Providence Montana Health Foundation

A Collaborative Approach to Screening and Treatment of Perinatal Drug Use Disorders

Grant Term: 24 months; 2018-2020
Grant Amount: $150,000

For this project, Missoula’s Providence Saint Patrick Hospital (SPH) will implement a collaborative approach to screen for and treat perinatal drug use. The goal of this project is to provide holistic, non-judgmental care empowering women with skills and resources to successfully care for their newborns, especially those with neonatal abstinence syndrome. The hospital’s family maternity center and neurobehavioral health will partner with Western Montana Clinic’s obstetrics and gynecology providers to establish and implement a clinical care team that includes licensed behavioral health clinicians. At the community-level, partnerships will be established with the Missoula City-County Health Department, the neonatal abstinence syndrome workgroup, child protective services, and other appropriate agencies. Providence SPH and Community Medical Center will work collaboratively on educational and outreach efforts for staff and the community-at-large regarding the critical importance of addressing the impact of perinatal drug and alcohol use in Missoula. A central focus is provider education regarding the need for universal drug screening for all pregnant women in Missoula and the surrounding areas to improve health outcomes for mothers and their newborns. Grant funds will be primarily used for personnel including a behavioral health provider and childbirth educator.

Community Medical Center

Improving Screening and Treatment for Perinatal Drug Use in Missoula

Grant Term: 24 months; 2018-2020
Grant Amount: $150,000

For this project, Community Medical Center (CMC) will work to improve the quality of care for pregnant women and infants affected by substance use disorders in Missoula County. In collaboration with Partnership Health Center, Saint Patrick’s Hospital, and community groups serving pregnant women, this project’s goal is to reduce the stigma that prevents many women with substance use disorders from seeking help. As a part of the project, obstetric offices will standardize screening and care for women with substance use disorders and partner with community organizations to provide referrals to addiction support services. As a part of the project, CMC’s mother-baby unit will institute a program to engage parents as partners in the treatment of neonatal abstinence syndrome after birth. This approach will train parents to use evidence-based, non-pharmacologic methods to soothe withdrawal symptoms in babies. The goal of this approach is to improve mother-infant bonding, strengthen families, decrease pharmacologic treatment and long hospital stays, and decrease foster care placements in Missoula County. Grant funds will be used for personnel expenses, staff training, and communications and marketing materials.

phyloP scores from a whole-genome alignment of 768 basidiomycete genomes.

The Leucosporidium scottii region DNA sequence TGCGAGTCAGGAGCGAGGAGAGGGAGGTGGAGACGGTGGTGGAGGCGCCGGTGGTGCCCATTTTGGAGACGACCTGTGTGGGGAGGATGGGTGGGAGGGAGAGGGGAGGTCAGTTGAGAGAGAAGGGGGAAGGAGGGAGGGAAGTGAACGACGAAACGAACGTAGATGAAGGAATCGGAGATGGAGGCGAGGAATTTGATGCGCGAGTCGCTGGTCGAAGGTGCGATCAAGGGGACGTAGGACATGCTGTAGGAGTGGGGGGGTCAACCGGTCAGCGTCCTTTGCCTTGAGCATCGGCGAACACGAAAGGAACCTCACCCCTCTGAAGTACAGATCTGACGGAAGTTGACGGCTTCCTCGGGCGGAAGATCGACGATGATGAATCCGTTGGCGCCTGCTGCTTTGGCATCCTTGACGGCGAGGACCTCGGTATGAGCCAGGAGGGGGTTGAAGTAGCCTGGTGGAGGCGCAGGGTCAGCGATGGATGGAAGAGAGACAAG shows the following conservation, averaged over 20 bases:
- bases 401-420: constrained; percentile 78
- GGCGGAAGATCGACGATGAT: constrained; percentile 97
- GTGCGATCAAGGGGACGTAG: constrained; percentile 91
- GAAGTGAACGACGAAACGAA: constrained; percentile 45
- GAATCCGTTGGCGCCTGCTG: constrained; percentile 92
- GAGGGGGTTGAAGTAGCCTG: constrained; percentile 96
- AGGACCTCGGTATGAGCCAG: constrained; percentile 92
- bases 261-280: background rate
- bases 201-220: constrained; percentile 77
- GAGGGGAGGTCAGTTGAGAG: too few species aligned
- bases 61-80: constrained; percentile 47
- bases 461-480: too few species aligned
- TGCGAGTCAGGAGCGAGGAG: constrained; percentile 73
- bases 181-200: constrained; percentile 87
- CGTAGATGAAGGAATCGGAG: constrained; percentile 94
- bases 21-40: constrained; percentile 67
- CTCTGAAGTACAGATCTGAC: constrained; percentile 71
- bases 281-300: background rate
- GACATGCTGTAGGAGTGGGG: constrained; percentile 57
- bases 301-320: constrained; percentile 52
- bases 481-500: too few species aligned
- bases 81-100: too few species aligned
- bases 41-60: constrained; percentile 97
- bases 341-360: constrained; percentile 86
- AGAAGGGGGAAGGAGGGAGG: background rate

Benefis Health System Foundation

Addressing Perinatal Substance Use Disorders in Cascade County and Montana Northern Tribes

Grant Term: 24 months; 2018-2020
Grant Amount: $150,000

Benefis Hospital, together with community agencies, will work to reduce the adverse outcomes of perinatal drug and alcohol use for newborns and their families through supportive, team-based care and better coordination between health care providers and social service agencies. Benefis will implement SBIRT (screening, brief intervention, and referral to care) as a routine part of perinatal care and develop a system of care coordination for pregnant women who are identified through routine screening. The hospital will invite and engage outside providers to implement a similar model of team-based care throughout the community, and partnerships with outside social service agencies and neighboring tribes will be established throughout the course of the project. Grants funding will be used to support the project coordinator position.

Kalispell Regional Medical Center: Pathways Treatment Center

Integrated Behavioral Healthcare for High Risk Pregnant Women

Project Term: 24 months; 2017-2019
Grant Amount: $150,000

With consultation from the National Council for Behavioral Health, this project will integrate behavioral health services into obstetrics (OB) care at Kalispell Regional Medical Center. Once implemented, behavioral health screening, diagnosis, and treatment will be fully integrated into the OB clinical care, and provided to mothers as part of standard prenatal care practice. Grant funding will be used to hire a OB behavioral health care coordinator who will offer behavioral health and substance use disorder screenings and treatment to at-risk mothers, develop and implement a fully integrated system of care in the OB clinic, and make necessary referrals to community based care after birth.


2018 Call for Proposals

Find out about this year’s available grants.